"Those who keep learning, will keep rising in life."
- Charlie Munger
Size does matter ?especially in investing.
Good things come in small packages, but this doesn't just apply to diamonds. In this case, small companies can be beautiful too, especially when you keep them for a long time.
While we are still licking our wounds from last week's Making small-cap investing work (Part I) where we learned that any dart-throwing monkey is a better investor than most of us are, it's important to understand what we can do to get ahead. To recap: it turns out that due to the random nature of the monkey's darts, their portfolios have a higher concentration of small-cap stocks vs the index, which is weighted towards large-cap stocks.
Lets think about this more literally: small companies are the nerdy ones with thick glasses in secondary school. They get bullied by the popular blue-chip waterpolo players, or aggressive-growth rugby players, but invariably they triumph over adversity and end up running the Facebooks of the world. It takes time before one becomes Mark Zuckerberg, and investors need to ride out the extra short-term volatility and periodic underperformance that might occur to achieve the long-term benefits of investing in small-cap stocks.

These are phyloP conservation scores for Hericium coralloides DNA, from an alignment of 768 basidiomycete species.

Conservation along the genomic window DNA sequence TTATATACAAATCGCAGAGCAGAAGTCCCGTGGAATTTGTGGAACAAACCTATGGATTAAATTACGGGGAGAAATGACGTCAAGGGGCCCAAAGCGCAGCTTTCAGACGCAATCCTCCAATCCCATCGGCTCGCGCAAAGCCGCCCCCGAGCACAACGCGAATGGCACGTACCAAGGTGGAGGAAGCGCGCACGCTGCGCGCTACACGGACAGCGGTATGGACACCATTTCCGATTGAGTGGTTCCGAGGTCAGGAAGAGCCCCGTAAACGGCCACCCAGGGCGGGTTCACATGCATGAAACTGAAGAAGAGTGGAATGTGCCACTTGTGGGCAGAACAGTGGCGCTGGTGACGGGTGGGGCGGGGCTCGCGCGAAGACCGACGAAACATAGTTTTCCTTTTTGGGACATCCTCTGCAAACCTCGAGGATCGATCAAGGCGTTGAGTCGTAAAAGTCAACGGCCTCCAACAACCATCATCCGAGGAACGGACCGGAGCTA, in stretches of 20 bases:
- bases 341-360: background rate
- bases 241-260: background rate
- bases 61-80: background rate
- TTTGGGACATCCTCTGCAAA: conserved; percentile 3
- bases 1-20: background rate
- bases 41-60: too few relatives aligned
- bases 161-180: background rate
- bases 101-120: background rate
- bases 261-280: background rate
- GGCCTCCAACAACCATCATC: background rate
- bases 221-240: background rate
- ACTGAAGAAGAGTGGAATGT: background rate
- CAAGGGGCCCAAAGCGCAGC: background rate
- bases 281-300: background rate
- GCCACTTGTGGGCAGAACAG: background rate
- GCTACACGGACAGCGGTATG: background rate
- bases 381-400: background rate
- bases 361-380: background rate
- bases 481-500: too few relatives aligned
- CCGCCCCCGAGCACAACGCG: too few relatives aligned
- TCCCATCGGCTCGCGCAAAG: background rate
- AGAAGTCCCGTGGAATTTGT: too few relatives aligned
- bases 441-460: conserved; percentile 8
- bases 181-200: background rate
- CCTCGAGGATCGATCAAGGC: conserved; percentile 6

Nobel-prize winner Eugene Fama and his partner professor Ken French looked at the numbers and found the small firm effect prevalent everywhere.
All over the world, small companies have outperformed large companies by 2-3% per annum. That may not sound like much, but compound that over a long period and it will do wonders for your performance. A $10,000 investment in 1970 in the small firms of the developed world would have grown to over $1.7 million today, whereas the large firms would have grown to less than $580,000, 1/3 that amount.
Expose yourself to a diversified pool of small-cap stocks and keep them in a safe with your diamonds - try not to touch them for as long as possible and you may be handsomely rewarded.